with bar end 9 speed shifters.

Because..

they are a neutral interaction allowing a combination of a Drop style handlebar
and a Mountain Bike Drive train be combined.
as there is the ability to use either road and MTB front mechs,
since left is not indexed.. where the Brifters for each are not interchangeable.
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Old 07-05-11, 06:41 AM   #11
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Quote:
Originally Posted by HillRider View Post
The adapters to allow downtube shifters to be fitted as barends are available from Rivendell Bicycle Works. Here is the link:

http://www.rivbike.com/products/show...ts-pair/17-068
There's also the Jagwire ones that clapm outside the bar. Bit pricey.
http://www.probikekit.com/ca/compone...mount-kit.html
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Old 07-05-11, 01:33 PM   #12
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Other threads we've had on the subject...

Why are bar con shifters so $$$? -Bike Forums
so why are bar-end shifters so expensive? - Bike Forums
Why the heck are barend shifters so expensive - Bike Forums
Why the heck are bar end shifters... - Bike Forums

Bar-ends are cheap. Brifters are expensive.
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Old 07-06-11, 06:31 AM   #13
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8 speed cassettes lol.

What is this 1994?
Maybe for some folks, 8 is plenty and they'd rather not have to adjust their indexing and replace cables and chains more often.
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Old 07-06-11, 09:23 AM   #14
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I just picked up a pair of suntour accushift barcons for $25 off craigslist... you can get a good deal if you look around. Mine were in excellent shape. I just posted a wanted ad in the bike section.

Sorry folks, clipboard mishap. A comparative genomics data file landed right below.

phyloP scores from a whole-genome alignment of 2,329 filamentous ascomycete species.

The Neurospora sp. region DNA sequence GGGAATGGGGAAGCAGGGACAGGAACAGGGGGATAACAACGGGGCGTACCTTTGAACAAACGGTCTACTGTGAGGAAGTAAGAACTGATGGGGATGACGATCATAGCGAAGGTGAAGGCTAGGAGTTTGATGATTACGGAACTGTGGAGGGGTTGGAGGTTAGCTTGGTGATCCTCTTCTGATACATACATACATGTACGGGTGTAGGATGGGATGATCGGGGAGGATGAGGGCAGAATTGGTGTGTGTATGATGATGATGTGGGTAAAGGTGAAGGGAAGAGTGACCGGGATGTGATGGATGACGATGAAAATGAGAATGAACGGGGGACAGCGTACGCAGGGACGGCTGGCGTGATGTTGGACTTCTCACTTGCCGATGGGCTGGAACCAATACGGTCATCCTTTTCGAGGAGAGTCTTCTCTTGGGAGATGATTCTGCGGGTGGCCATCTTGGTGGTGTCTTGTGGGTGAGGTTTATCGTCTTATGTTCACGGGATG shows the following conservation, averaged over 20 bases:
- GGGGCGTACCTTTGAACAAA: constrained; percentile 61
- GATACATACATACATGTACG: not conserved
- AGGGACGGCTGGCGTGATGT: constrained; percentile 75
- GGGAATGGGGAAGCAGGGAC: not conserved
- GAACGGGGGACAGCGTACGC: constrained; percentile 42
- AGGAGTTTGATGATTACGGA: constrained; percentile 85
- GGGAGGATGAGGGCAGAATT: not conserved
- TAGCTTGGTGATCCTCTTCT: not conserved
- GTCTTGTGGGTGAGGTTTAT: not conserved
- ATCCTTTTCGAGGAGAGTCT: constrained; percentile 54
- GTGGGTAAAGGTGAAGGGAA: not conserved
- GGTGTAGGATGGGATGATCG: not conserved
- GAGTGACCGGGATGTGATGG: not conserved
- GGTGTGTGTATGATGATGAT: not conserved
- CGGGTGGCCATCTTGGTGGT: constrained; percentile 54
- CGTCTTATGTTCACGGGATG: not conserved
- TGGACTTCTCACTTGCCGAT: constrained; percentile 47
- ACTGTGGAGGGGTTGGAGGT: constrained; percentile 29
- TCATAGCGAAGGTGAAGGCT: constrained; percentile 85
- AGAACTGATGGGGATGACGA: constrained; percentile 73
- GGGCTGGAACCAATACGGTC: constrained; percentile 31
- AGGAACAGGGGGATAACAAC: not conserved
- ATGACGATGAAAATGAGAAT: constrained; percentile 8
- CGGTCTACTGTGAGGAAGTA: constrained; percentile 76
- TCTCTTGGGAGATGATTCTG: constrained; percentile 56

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Old 07-06-11, 10:15 AM   #15
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Quote:
Originally Posted by fietsbob View Post
If you forgo indexing, then the 25 year old Sun Tour bar end shifters work fine..
Yep, I'm running those to drive a 7-speed indexed system. The shifters are not indexed, but they shift far better than normal friction shifters. With development of a little muscle memory, I can move the shifter to get a good shift nearly all the time if shifting one gear at a time. If I dump but don't go all the way to the end, I sometimes end up having to trim a bit. I have a 9-speed cassette and RD I want to try with the Suntour shifters.

The Suntour shifters, by the way, are not a simple friction shifter. When "pushing" the cable, you are moving against friction. When pulling the cable, it ratchets. The result is that it tends to stay put, but you don't have to use a lot of force to fight the friction. Pretty nice feel, actually.
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Old 07-06-11, 10:36 AM   #16
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They are relatively cheap if you were paid more money,
I'd work on what you can change.
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Old 07-07-11, 09:53 AM   #17
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Quote:
Originally Posted by Doohickie View Post
The Suntour shifters, by the way, are not a simple friction shifter. When "pushing" the cable, you are moving against friction. When pulling the cable, it ratchets. The result is that it tends to stay put, but you don't have to use a lot of force to fight the friction. Pretty nice feel, actually.
What were they called, Powershifters or something? I think I had em on an old beater, they were pretty cool. Any reasonably nice (like 105) Shimano index levers are way sweeter though, IMO. When switched to friction, the right lever feels like the left one, a really fine 'micro-index' kinda thing. And the thing is, they're countersprung, which equalises the force by reducing it rather than adding to it. They're trick, and work beautifully.

Here's a set for 15 quid.

Last edited by Kimmo; 07-07-11 at 09:56 AM.